Let’s break this down. The article points out the potential for high p-values and gives an example with a high false discovery rate of 86%. Without looking at the numbers, it seems counter intuitive that the false discovery rate could be 86% when you have a relatively high specificity (95%) and sensitivity (80%). But let’s look further into why this is the case. It is really the disparate sample size between the 9900 that do not have the condition and the 100 that do have the condition. Stemming from that, we get the 495 false positives and the 80 true positives. In other words, because 9900 is so much larger than 100 (99 times bigger), it has the potential to have more false positives, and thus will dwarf the true positives resulting in the very high false discovery rate.
Let’s change these numbers. What if 50% (5000) people had the condition and 50% did not? Assume the same 95% specificity and 80% sensitivity. Now, we would have 4000 (80% of 5000) where we diagnose with the condition correctly, and 250 (5% of 5000) where we believe they have the condition, but do not . So, our false discovery rate is now 250/4250= 6%. What a difference!
How might that play out with hypothesis tests that we conduct? I think we can make an analogy to the screening condition. Let’s assume that Ford manufacturing has had a car that has been around for many years and they claim to get at least 30 miles to the gallon (assume all driving conditions are the same). A test is done every day for those many years of its existence. Assume that Ford is very good at what they do, and in reality they almost never produce a car that gets less than 30 mpg. What is likely to happen? There will be few times they will really have a car that gets less than 30 mph, yet we are going to find less than 30 mpg quite often just by random chance, aren’t we? In these cases, we will have a high type I error. Notice again what drove the high false discovery rate in our screening example. It was that we had so few (80) true positives, at least relative to the false positives. The same type of thing is going on with my scenario I just described.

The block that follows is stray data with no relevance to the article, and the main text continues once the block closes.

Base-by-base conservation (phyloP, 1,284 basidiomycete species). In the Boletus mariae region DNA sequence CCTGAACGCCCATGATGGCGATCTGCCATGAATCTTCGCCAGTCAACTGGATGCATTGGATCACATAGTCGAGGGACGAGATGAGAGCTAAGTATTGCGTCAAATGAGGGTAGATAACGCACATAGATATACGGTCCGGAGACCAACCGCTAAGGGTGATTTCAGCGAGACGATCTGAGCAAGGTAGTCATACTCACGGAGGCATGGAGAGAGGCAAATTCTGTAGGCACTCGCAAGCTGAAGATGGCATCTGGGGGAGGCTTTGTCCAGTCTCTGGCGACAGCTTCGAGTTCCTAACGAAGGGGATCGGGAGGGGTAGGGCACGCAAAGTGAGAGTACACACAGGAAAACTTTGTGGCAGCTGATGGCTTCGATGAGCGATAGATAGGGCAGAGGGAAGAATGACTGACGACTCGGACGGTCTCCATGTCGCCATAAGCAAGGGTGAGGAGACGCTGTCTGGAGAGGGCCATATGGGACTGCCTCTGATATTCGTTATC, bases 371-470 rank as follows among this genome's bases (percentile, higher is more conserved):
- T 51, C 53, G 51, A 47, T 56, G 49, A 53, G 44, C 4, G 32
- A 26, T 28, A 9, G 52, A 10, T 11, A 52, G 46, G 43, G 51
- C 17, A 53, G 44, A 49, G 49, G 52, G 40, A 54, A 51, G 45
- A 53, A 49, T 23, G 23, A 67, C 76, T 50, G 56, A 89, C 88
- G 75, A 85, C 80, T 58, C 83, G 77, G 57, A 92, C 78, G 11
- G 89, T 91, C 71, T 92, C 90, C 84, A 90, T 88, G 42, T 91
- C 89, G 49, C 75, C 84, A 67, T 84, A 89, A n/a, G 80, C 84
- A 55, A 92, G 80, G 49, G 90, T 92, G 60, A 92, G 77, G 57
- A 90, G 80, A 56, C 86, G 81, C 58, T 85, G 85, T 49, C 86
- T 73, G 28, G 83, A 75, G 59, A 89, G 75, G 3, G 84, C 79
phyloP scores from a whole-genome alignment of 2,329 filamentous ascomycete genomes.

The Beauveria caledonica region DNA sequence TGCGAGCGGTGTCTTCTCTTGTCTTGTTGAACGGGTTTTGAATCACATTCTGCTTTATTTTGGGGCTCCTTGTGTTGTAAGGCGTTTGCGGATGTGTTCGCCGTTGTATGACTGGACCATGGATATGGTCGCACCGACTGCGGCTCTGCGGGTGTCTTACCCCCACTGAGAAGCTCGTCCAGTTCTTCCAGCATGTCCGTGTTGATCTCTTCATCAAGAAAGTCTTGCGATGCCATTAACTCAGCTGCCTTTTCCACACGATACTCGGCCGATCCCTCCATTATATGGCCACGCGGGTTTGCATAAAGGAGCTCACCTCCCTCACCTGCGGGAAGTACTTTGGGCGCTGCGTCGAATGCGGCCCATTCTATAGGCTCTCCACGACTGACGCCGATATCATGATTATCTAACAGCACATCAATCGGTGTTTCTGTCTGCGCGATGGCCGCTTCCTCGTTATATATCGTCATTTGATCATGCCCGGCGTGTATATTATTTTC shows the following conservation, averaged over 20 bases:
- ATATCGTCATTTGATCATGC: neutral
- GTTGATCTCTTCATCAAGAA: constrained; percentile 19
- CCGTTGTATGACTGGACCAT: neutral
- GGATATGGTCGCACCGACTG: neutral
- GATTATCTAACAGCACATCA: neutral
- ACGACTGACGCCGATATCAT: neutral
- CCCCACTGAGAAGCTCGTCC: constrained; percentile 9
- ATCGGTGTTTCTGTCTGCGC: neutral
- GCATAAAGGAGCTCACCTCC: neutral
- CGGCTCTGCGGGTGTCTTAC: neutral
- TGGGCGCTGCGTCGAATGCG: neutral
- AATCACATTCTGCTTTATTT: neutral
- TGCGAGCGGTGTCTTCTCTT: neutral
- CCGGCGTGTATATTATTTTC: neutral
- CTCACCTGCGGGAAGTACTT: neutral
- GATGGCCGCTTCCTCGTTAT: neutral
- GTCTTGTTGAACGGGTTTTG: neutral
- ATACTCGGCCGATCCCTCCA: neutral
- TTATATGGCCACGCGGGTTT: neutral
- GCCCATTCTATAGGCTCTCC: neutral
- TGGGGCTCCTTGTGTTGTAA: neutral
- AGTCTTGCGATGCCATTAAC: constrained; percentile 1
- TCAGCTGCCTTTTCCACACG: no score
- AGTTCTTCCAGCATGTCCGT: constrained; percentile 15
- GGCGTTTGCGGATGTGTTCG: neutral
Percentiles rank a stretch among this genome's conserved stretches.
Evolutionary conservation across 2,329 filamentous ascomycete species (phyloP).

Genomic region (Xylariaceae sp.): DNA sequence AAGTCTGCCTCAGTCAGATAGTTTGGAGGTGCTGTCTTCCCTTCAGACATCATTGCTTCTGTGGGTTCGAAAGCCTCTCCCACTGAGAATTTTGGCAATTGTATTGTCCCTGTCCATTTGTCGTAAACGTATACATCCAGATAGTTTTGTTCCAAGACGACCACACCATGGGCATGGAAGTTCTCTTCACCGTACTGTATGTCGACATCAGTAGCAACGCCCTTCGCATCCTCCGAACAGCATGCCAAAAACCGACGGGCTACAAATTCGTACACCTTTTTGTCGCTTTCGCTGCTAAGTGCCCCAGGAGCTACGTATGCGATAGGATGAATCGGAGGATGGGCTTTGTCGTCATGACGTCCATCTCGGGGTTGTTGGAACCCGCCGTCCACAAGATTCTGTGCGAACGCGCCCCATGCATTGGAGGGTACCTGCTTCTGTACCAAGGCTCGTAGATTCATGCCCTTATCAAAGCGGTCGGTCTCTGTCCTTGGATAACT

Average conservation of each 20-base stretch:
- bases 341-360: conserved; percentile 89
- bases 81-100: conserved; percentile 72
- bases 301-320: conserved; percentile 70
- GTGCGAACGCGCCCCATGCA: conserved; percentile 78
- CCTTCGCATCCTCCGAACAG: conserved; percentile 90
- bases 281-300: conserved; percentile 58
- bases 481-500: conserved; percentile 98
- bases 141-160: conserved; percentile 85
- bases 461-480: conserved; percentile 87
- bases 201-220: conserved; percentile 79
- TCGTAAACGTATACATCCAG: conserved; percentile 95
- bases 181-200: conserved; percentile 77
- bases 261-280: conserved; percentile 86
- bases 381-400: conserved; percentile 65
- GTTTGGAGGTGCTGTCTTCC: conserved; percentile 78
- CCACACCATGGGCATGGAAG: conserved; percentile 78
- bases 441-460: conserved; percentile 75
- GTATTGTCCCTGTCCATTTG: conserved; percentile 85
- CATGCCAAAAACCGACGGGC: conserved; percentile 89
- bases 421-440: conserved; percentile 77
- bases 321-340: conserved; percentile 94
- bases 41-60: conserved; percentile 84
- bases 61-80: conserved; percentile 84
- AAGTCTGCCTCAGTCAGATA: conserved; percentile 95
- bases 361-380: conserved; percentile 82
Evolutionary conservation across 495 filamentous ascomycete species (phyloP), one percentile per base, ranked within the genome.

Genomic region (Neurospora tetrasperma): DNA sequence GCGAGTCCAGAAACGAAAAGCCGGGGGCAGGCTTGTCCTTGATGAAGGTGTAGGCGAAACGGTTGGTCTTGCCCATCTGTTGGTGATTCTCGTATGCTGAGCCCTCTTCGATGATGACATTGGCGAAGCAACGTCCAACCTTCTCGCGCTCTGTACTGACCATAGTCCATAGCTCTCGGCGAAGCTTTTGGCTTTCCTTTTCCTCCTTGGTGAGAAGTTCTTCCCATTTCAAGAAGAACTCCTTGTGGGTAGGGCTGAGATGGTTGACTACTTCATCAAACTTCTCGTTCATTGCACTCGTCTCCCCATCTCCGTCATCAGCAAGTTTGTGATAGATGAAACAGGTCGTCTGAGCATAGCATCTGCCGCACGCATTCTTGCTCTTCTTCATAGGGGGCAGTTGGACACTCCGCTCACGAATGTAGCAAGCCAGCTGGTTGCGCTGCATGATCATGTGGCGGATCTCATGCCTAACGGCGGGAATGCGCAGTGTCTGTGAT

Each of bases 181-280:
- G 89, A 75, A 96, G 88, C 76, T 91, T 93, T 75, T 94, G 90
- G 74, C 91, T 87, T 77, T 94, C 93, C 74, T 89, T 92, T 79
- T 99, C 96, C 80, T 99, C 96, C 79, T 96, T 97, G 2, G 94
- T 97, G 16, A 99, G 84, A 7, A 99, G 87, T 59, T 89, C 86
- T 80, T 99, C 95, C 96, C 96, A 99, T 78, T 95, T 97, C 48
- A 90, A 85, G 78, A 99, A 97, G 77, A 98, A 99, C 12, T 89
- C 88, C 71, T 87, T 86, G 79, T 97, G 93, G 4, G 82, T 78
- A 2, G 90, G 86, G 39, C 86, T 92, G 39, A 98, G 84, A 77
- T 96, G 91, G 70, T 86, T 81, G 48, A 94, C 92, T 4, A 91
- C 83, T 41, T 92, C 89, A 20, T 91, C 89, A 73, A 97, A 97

Conversely, if Ford is poor at what they do, and built cars with volatile mpg values, then when we do find less then 30 mpg, it will be more likely that the car really is getting less then 30 mpg, and thus we will have a lower type I error.
Here is the crux of the whole discussion. When we find p-values in any context, much like the Ford example, we don’t enough about the context (hence, the need for conducting a hypothesis test to begin with) and thus we do not know what the real p-value is. But as the article suggests, we should acknowledge that p-values are higher (perhaps much higher) than we give credit for. Perhaps it is a good idea to create a tougher standard (make the critical region harder to hit) to reject the null hypothesis in many instances.
There are quite a few other really good articles at royalsocietypublishing. Check them out. And let me know your thoughts here. Eventually, I think we will need to change what we are teaching in statistics books regarding hypothesis testing 😊